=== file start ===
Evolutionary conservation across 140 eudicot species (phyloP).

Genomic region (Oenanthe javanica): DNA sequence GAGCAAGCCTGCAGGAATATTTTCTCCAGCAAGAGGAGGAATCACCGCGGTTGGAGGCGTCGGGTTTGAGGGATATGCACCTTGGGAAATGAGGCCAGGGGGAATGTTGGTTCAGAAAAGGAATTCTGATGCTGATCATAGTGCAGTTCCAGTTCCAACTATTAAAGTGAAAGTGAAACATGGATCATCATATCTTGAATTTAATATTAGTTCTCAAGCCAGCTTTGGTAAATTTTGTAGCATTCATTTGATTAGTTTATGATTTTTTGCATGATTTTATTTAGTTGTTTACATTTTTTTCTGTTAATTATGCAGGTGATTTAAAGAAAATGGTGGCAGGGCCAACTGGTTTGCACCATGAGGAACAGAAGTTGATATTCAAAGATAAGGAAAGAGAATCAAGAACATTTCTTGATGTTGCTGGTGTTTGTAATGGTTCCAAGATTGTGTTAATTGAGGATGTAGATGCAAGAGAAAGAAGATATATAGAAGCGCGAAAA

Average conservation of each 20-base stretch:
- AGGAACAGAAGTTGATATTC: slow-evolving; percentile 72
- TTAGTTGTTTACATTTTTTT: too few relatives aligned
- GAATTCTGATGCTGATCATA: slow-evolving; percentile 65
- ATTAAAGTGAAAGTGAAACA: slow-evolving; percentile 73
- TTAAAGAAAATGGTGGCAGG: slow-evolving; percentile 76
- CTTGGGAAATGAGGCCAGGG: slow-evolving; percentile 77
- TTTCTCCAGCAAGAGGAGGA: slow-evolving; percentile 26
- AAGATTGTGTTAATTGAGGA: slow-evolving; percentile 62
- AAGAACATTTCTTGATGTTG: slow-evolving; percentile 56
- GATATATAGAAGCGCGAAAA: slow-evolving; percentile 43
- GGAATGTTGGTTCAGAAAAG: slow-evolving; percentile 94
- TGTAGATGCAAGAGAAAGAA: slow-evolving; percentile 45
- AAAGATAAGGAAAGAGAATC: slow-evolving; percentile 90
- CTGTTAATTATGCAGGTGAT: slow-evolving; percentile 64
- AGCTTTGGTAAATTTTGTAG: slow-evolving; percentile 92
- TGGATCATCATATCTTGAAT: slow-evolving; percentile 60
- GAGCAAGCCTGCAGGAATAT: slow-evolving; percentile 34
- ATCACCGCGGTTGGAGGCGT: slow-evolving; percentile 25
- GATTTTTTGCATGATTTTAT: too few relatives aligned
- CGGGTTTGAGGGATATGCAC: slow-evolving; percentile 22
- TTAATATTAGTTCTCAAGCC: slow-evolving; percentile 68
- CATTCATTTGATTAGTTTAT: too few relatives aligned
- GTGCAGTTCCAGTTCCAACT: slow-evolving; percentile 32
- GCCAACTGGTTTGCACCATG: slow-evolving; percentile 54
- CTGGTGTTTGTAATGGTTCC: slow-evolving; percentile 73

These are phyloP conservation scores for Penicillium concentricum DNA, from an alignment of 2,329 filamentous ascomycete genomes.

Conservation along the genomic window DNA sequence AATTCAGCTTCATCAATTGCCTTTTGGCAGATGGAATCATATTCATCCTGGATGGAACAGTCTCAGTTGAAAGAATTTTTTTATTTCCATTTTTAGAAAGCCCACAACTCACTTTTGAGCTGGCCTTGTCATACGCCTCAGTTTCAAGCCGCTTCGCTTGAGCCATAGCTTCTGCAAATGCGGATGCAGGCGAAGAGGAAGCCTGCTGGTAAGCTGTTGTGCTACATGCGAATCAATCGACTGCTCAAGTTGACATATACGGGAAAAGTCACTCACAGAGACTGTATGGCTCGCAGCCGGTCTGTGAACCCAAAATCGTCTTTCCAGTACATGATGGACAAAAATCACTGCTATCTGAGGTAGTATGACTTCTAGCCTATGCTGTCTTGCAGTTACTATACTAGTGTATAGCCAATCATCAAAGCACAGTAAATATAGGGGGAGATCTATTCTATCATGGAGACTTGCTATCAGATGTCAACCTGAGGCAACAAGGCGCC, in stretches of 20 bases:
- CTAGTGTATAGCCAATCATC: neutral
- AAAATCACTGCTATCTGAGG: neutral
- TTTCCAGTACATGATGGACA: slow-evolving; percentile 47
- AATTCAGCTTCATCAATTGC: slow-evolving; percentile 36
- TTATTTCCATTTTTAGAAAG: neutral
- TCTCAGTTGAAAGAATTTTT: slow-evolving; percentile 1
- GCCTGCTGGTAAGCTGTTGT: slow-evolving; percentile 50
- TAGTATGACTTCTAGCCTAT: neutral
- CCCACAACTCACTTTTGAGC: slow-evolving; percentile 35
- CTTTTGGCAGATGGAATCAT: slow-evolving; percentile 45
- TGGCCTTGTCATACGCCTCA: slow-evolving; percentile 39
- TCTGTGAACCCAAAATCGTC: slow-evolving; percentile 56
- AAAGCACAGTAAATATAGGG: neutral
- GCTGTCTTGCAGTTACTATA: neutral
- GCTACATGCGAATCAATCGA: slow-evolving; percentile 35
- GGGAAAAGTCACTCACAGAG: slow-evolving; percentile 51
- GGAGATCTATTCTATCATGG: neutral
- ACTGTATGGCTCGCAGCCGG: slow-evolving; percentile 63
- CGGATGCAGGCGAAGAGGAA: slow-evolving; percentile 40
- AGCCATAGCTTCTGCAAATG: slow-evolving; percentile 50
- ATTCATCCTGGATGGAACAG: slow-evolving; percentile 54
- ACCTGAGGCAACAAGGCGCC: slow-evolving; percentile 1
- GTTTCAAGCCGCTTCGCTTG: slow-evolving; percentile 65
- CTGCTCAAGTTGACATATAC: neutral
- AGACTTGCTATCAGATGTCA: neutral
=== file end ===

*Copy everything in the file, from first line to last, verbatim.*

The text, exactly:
Evolutionary conservation across 140 eudicot species (phyloP).

Genomic region (Oenanthe javanica): DNA sequence GAGCAAGCCTGCAGGAATATTTTCTCCAGCAAGAGGAGGAATCACCGCGGTTGGAGGCGTCGGGTTTGAGGGATATGCACCTTGGGAAATGAGGCCAGGGGGAATGTTGGTTCAGAAAAGGAATTCTGATGCTGATCATAGTGCAGTTCCAGTTCCAACTATTAAAGTGAAAGTGAAACATGGATCATCATATCTTGAATTTAATATTAGTTCTCAAGCCAGCTTTGGTAAATTTTGTAGCATTCATTTGATTAGTTTATGATTTTTTGCATGATTTTATTTAGTTGTTTACATTTTTTTCTGTTAATTATGCAGGTGATTTAAAGAAAATGGTGGCAGGGCCAACTGGTTTGCACCATGAGGAACAGAAGTTGATATTCAAAGATAAGGAAAGAGAATCAAGAACATTTCTTGATGTTGCTGGTGTTTGTAATGGTTCCAAGATTGTGTTAATTGAGGATGTAGATGCAAGAGAAAGAAGATATATAGAAGCGCGAAAA

Average conservation of each 20-base stretch:
- AGGAACAGAAGTTGATATTC: slow-evolving; percentile 72
- TTAGTTGTTTACATTTTTTT: too few relatives aligned
- GAATTCTGATGCTGATCATA: slow-evolving; percentile 65
- ATTAAAGTGAAAGTGAAACA: slow-evolving; percentile 73
- TTAAAGAAAATGGTGGCAGG: slow-evolving; percentile 76
- CTTGGGAAATGAGGCCAGGG: slow-evolving; percentile 77
- TTTCTCCAGCAAGAGGAGGA: slow-evolving; percentile 26
- AAGATTGTGTTAATTGAGGA: slow-evolving; percentile 62
- AAGAACATTTCTTGATGTTG: slow-evolving; percentile 56
- GATATATAGAAGCGCGAAAA: slow-evolving; percentile 43
- GGAATGTTGGTTCAGAAAAG: slow-evolving; percentile 94
- TGTAGATGCAAGAGAAAGAA: slow-evolving; percentile 45
- AAAGATAAGGAAAGAGAATC: slow-evolving; percentile 90
- CTGTTAATTATGCAGGTGAT: slow-evolving; percentile 64
- AGCTTTGGTAAATTTTGTAG: slow-evolving; percentile 92
- TGGATCATCATATCTTGAAT: slow-evolving; percentile 60
- GAGCAAGCCTGCAGGAATAT: slow-evolving; percentile 34
- ATCACCGCGGTTGGAGGCGT: slow-evolving; percentile 25
- GATTTTTTGCATGATTTTAT: too few relatives aligned
- CGGGTTTGAGGGATATGCAC: slow-evolving; percentile 22
- TTAATATTAGTTCTCAAGCC: slow-evolving; percentile 68
- CATTCATTTGATTAGTTTAT: too few relatives aligned
- GTGCAGTTCCAGTTCCAACT: slow-evolving; percentile 32
- GCCAACTGGTTTGCACCATG: slow-evolving; percentile 54
- CTGGTGTTTGTAATGGTTCC: slow-evolving; percentile 73

These are phyloP conservation scores for Penicillium concentricum DNA, from an alignment of 2,329 filamentous ascomycete genomes.

Conservation along the genomic window DNA sequence AATTCAGCTTCATCAATTGCCTTTTGGCAGATGGAATCATATTCATCCTGGATGGAACAGTCTCAGTTGAAAGAATTTTTTTATTTCCATTTTTAGAAAGCCCACAACTCACTTTTGAGCTGGCCTTGTCATACGCCTCAGTTTCAAGCCGCTTCGCTTGAGCCATAGCTTCTGCAAATGCGGATGCAGGCGAAGAGGAAGCCTGCTGGTAAGCTGTTGTGCTACATGCGAATCAATCGACTGCTCAAGTTGACATATACGGGAAAAGTCACTCACAGAGACTGTATGGCTCGCAGCCGGTCTGTGAACCCAAAATCGTCTTTCCAGTACATGATGGACAAAAATCACTGCTATCTGAGGTAGTATGACTTCTAGCCTATGCTGTCTTGCAGTTACTATACTAGTGTATAGCCAATCATCAAAGCACAGTAAATATAGGGGGAGATCTATTCTATCATGGAGACTTGCTATCAGATGTCAACCTGAGGCAACAAGGCGCC, in stretches of 20 bases:
- CTAGTGTATAGCCAATCATC: neutral
- AAAATCACTGCTATCTGAGG: neutral
- TTTCCAGTACATGATGGACA: slow-evolving; percentile 47
- AATTCAGCTTCATCAATTGC: slow-evolving; percentile 36
- TTATTTCCATTTTTAGAAAG: neutral
- TCTCAGTTGAAAGAATTTTT: slow-evolving; percentile 1
- GCCTGCTGGTAAGCTGTTGT: slow-evolving; percentile 50
- TAGTATGACTTCTAGCCTAT: neutral
- CCCACAACTCACTTTTGAGC: slow-evolving; percentile 35
- CTTTTGGCAGATGGAATCAT: slow-evolving; percentile 45
- TGGCCTTGTCATACGCCTCA: slow-evolving; percentile 39
- TCTGTGAACCCAAAATCGTC: slow-evolving; percentile 56
- AAAGCACAGTAAATATAGGG: neutral
- GCTGTCTTGCAGTTACTATA: neutral
- GCTACATGCGAATCAATCGA: slow-evolving; percentile 35
- GGGAAAAGTCACTCACAGAG: slow-evolving; percentile 51
- GGAGATCTATTCTATCATGG: neutral
- ACTGTATGGCTCGCAGCCGG: slow-evolving; percentile 63
- CGGATGCAGGCGAAGAGGAA: slow-evolving; percentile 40
- AGCCATAGCTTCTGCAAATG: slow-evolving; percentile 50
- ATTCATCCTGGATGGAACAG: slow-evolving; percentile 54
- ACCTGAGGCAACAAGGCGCC: slow-evolving; percentile 1
- GTTTCAAGCCGCTTCGCTTG: slow-evolving; percentile 65
- CTGCTCAAGTTGACATATAC: neutral
- AGACTTGCTATCAGATGTCA: neutral